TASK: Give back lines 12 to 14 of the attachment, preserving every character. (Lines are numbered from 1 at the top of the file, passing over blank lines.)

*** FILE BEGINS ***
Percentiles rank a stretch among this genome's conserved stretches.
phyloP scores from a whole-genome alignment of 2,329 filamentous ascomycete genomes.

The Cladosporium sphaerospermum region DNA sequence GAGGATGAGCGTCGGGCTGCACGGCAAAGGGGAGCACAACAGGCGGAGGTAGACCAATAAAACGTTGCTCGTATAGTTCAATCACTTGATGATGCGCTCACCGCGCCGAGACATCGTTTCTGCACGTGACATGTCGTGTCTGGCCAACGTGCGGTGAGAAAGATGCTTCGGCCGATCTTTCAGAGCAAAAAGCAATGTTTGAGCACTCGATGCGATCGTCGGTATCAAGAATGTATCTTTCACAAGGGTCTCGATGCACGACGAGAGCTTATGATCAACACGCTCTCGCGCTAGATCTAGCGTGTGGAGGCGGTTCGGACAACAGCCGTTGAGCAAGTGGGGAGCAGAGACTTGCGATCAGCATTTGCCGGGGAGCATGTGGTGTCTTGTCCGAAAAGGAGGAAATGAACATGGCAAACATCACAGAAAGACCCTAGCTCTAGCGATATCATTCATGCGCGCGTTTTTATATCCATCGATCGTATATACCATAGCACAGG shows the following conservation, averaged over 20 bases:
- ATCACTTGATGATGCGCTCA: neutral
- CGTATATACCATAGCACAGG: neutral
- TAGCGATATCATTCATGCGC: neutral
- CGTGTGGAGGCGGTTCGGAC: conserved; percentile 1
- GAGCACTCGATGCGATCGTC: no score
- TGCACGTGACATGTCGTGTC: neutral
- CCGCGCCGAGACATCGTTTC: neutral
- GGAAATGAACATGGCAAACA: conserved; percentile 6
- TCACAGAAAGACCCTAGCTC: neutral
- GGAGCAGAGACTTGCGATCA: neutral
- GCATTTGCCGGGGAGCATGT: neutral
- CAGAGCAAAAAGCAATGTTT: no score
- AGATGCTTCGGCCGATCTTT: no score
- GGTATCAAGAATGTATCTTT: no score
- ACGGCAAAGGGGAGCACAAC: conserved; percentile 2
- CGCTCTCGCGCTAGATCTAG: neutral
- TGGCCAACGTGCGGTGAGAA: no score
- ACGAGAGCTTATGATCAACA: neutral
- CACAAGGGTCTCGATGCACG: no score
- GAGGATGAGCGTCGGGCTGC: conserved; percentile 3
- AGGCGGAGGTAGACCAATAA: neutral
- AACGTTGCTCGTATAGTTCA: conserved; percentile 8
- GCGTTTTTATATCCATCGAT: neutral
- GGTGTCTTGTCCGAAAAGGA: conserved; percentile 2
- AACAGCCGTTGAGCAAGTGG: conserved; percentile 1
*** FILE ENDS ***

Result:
- TCACAGAAAGACCCTAGCTC: neutral
- GGAGCAGAGACTTGCGATCA: neutral
- GCATTTGCCGGGGAGCATGT: neutral